Additionally, some schools of feminism have completely eschewed anything feminine-coded, denouncing trappings like lipstick, high heels, and - yes - lingerie as oppressive tools of the patriarchy.

Courtesy of the author

But when I wear lingerie, I don’t do it to appease the male gaze. (I might sometimes wear it partly for the enjoyment of a specific man, like one of my partners. But even then, it’s on my terms.) I don’t do it because this is what society says a woman is supposed to look like. I do it because, when I find the perfect piece of lingerie, I step into it and I feel like I could take on the world. I do it because it’s fun and playful and sexy.

For me, wearing lingerie as a femme and a feminist is also about subverting tropes about who “can” and “should” wear lingerie. The reality is that most of us will never look like the models in lingerie ads. The photographs are so edited that oftentimes, the models themselves don’t even really look like that once professional lighting and Photoshop are taken away.

Embracing our unique bodies and showing them off on our own terms can be deeply feminist and empowering. Some of us embrace body positivity, while others strive for body neutrality. Either way, wearing things you truly love can be a way of getting closer to that goal.

How to Explore Your Femme Identity with Lingerie

If you identify as a femme some or all of the time, or think that you might be a femme and want to explore that identity through lingerie, you get to do that.

If, like me, you’ve spent years thinking lingerie wasn’t for you, I recommend starting slowly and giving yourself lots of permission to try things out, discover what you like, and experiment to find what works for you. Many online retailers will allow you to order things, try them on, and then return them if they don’t work for you as long as they’re in a resaleable condition. You can also sometimes try things on in physical stores. Remember to always try panties on over your own underwear for hygiene reasons.

Ensemble by the author

How do you know what to choose? Think about the colors you love best, the fabrics that feel amazing against your skin, and the shapes and cuts that you’d feel great wearing. When people think “femme,” they sometimes think of stereotypically “girly” colors like pink. Pink is awesome if you love it, but it’s not for everyone. You can also be fabulously femme in purple, black, red, green, blue, orange…or any other color or combination you can think of.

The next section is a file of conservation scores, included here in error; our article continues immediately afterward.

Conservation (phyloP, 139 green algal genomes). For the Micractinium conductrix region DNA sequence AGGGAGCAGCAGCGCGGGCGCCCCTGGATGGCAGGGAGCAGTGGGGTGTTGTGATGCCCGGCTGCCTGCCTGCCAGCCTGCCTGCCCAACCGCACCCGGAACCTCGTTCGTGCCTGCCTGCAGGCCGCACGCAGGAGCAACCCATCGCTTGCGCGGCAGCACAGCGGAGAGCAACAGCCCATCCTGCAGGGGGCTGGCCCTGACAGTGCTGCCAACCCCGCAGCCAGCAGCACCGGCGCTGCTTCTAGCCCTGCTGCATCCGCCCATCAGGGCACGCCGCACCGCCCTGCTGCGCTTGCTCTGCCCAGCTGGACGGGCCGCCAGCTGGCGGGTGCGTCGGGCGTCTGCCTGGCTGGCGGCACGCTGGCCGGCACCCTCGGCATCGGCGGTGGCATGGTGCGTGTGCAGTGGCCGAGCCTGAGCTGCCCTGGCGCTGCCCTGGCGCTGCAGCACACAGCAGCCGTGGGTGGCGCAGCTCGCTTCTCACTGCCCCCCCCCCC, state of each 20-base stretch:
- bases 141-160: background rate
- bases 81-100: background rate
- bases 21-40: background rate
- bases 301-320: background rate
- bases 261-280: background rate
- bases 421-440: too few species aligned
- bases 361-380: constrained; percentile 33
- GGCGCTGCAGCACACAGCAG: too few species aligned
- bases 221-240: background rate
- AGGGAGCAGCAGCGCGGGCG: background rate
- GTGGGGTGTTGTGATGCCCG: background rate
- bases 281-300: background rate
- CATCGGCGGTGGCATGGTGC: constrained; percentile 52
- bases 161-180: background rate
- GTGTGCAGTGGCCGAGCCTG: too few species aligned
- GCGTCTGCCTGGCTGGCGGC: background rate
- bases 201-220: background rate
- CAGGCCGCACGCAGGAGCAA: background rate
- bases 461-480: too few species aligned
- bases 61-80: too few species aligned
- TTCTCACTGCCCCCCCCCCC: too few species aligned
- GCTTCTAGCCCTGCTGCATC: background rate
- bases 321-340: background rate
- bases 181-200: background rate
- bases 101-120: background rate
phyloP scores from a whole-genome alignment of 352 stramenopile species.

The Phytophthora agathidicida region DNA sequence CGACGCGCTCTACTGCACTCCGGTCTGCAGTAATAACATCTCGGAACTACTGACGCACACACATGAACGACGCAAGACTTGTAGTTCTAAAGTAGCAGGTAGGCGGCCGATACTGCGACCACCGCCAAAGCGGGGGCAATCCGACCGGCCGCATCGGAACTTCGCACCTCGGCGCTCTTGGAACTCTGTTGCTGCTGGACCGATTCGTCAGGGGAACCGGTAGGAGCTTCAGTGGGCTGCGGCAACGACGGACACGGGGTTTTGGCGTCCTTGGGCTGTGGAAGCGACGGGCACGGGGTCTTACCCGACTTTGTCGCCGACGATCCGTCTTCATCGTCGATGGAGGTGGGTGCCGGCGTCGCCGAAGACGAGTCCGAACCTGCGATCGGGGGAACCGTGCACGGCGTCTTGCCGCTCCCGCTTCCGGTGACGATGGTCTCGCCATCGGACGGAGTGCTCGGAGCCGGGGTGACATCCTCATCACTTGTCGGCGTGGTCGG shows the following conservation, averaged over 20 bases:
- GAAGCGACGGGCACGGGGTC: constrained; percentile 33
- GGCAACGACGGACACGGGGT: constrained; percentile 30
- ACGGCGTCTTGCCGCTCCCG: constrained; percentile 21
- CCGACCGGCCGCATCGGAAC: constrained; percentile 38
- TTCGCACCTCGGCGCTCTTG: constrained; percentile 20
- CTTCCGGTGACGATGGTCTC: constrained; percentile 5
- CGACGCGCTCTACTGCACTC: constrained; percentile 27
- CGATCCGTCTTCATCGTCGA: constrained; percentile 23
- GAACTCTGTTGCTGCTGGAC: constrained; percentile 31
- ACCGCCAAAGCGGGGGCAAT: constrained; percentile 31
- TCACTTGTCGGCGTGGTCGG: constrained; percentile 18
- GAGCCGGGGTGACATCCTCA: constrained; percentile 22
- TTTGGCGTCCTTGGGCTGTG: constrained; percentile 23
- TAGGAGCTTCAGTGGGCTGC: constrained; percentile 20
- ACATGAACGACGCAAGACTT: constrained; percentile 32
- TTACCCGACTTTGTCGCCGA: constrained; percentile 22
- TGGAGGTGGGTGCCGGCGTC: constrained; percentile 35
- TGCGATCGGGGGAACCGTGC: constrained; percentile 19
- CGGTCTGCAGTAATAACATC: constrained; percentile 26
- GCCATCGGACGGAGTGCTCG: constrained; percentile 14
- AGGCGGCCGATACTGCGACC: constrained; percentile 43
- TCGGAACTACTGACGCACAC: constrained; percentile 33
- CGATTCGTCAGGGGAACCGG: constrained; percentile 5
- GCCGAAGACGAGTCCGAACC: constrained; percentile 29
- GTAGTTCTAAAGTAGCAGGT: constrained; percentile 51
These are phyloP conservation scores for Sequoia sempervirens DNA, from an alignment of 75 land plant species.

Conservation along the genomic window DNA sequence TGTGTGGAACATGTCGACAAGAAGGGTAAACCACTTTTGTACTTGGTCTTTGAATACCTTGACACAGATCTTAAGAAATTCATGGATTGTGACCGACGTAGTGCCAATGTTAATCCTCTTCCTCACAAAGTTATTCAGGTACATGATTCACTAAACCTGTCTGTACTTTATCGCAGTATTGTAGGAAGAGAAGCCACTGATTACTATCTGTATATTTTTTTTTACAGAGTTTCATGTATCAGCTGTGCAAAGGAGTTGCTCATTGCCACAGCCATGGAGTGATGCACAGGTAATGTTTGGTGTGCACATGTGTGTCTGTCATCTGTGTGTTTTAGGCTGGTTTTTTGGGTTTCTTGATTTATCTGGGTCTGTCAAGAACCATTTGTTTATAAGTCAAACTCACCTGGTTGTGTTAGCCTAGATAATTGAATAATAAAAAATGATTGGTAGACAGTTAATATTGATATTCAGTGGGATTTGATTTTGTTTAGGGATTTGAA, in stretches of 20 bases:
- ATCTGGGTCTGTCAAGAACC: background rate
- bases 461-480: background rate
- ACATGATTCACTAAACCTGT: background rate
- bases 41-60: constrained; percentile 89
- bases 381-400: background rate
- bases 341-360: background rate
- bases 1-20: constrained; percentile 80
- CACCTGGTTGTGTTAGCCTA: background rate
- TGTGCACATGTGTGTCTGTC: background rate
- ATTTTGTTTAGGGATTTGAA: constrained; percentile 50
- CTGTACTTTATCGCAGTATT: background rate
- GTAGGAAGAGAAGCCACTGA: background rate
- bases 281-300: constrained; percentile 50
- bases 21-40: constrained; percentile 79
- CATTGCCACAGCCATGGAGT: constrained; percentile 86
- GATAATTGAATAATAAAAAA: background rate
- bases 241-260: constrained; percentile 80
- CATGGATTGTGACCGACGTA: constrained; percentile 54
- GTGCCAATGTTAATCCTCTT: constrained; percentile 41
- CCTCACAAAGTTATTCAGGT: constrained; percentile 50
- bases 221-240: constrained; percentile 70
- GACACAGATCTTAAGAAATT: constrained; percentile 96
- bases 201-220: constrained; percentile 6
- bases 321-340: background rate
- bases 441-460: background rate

Your version of femme lingerie might be intricate lace, figure-hugging leather, luxurious silk or satin, or something else entirely.

Next, think about the mood you want to create with your look. Are you looking for soft and pretty or edgy and fierce? If you’re a kinkster, do you want your look to channel dominance, submission, or something in between?

Don’t just look at retailers’ websites, either. Instead, check out reviews from bloggers and influencers, particularly those whose bodies look a bit like yours. They’ll give you more honest information about fit, quality, and comfort than marketing copy ever will. I love looking at lingerie blogs and Instagram feeds for inspiration.

The most wonderful and exciting thing about all of this is that there are no rules. You can forget everything you think you know about what colors are for people of your gender or what cuts “flatter” your body type, because femme identity and lingerie are vast playgrounds of possibility. You don’t have to put yourself in a box, stick a specific label on yourself, or limit yourself to just one form of aesthetic self-expression.

It doesn’t matter what gender you are, what body parts you have, or what shape or size your body is. Lingerie is for you if you want it to be.

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Cora Harrington

Founder and Editor in Chief of The Lingerie Addict. Author of In Intimate Detail: How to Choose, Wear, and Love Lingerie. I believe lingerie is fashion too, and that everyone who wants it deserves gorgeous lingerie.